News and Publications

Property News: 23 September 2019

Shifting sands and shifting huts

As sea levels rise, campsites along one of New Zealand’s most popular walking tracks will be forced to move to higher ground.

Earlier this year, the Department of Conservation released a report that assessed the risk of coastal locations exposed to flooding. It found that several conservation areas were at risk from rising sea levels due to climate change.

The Abel Tasman Coast Track in Abel Tasman National Park was deemed the most vulnerable, with 62 assets (including huts and campsites) and more than 5 per cent of the track at risk of coastal inundation.

Science adviser and report author Andrew Tait said a predicted rise in sea levels of 0.5 to 1 metre by 2100 would see waves overcome both natural and built defences, flooding land and waterways with seawater and silt for extended periods.

(The Nelson Mail, Monday 16 September 2019)

CBD enhancement budget 'overly ambitious'

The Nelson City Council has failed to spend a $200,000 budget set aside for CBD enhancement, but say it was perhaps “overly ambitious” to think they would do so in the project’s first year.

The council was given the capital expenditure budget as part of the 2018/19 financial year to allow them to purchase assets for the CBD.

Alan Gray was appointed as the city-centre programme development lead in December last year.

He says that things that his team has been working on include:

  • Bringing lime scooters or something similar into the region.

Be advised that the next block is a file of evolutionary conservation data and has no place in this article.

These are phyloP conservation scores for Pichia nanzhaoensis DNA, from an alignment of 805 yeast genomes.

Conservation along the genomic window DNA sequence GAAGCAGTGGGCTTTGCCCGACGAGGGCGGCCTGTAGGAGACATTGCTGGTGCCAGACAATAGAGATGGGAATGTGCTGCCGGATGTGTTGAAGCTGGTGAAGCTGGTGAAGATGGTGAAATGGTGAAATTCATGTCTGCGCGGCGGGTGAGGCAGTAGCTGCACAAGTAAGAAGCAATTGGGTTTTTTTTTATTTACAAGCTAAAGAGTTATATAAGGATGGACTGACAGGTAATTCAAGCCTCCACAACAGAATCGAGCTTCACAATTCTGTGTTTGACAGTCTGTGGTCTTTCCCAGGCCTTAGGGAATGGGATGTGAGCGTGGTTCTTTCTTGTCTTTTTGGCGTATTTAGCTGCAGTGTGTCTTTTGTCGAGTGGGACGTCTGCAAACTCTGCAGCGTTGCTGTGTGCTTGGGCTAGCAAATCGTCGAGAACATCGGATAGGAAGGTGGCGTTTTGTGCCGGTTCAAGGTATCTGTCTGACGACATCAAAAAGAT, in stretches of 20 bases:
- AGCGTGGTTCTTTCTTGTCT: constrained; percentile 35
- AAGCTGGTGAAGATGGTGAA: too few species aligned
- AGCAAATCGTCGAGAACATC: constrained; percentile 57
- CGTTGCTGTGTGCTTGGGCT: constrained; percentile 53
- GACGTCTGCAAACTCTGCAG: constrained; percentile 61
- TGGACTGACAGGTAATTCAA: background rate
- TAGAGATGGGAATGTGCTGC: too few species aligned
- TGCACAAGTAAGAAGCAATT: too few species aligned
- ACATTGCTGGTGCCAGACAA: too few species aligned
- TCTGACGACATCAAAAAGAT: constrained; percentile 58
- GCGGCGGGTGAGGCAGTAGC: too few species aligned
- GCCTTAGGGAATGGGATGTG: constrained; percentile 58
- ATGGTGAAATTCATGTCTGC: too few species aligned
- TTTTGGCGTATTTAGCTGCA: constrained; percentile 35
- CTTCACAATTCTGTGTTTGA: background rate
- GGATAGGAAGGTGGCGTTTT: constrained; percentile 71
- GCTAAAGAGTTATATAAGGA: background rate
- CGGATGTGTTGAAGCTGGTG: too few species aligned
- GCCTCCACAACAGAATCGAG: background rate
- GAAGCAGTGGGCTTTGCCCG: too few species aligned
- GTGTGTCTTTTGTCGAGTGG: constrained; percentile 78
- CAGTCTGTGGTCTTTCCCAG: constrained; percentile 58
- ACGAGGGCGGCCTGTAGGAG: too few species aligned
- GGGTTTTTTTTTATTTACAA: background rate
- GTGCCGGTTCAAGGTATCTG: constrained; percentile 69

• Parking – including relaxing the number of carparks required for city-fringe developments.
  • City centre forum with retailers and landlords.
  • Makeshift Spaces – using the frontage of empty retail spaces for art installations.
  • Launched a Public Life Survey to monitor and observe the type of activities that are happening in the city; who’s busking, who’s laying out in the sun, who’s eating, how many kids are out, what are the gender mixes and the age groups.
  • Four Lanes Festival
  • Closing of Upper Trafalgar St
  • Flagtrax – the new permanent flagpoles around the city. Some have LED lights that the teams are looking to extend throughout the CBD.
  • Developing the City Centre Programme Plan, which council is looking to adopt tomorrow.
  • Looking at how to make the CBD a more liveable centre – according to the 2013 Census, only 75 people live within a 500m radius of the city centre.

(The Nelson Weekly, Wednesday 18 September 2019)

Richmond traffic tipped to double

Daily vehicle movements along Lower Queen St are tipped to double over the next 10 years as about 1200 planned homes are built at Richmond West.

Experienced traffic engineer Gary Clark said the completion of the Richmond West Development Area was expected to generate about 12,000 additional vehicle movements a day on top of about 11,000 already travelling along the increasingly busy road. ‘‘So, there’s going to be a doubling of traffic on Lower Queen St,’’ Clark last week told Tasman District councillors.

Clark was speaking on behalf of his client, Richmond West Development Company Ltd, to highlight concerns about the future needs of residents of the settlement, which he said was being developed at a ‘‘rapid pace’’.

Originally earmarked for a mixture of industrial, mixed-use and residential activities, most of the land would now be developed for residential use under a special housing accord.

(The Nelson Mail, Wednesday 18 September 2019)

Growing for the future

Environmentalist and executive director of the Ecologic Foundation, Guy Salmon, said the effect of climate change regulations could encourage more farmers into horticulture.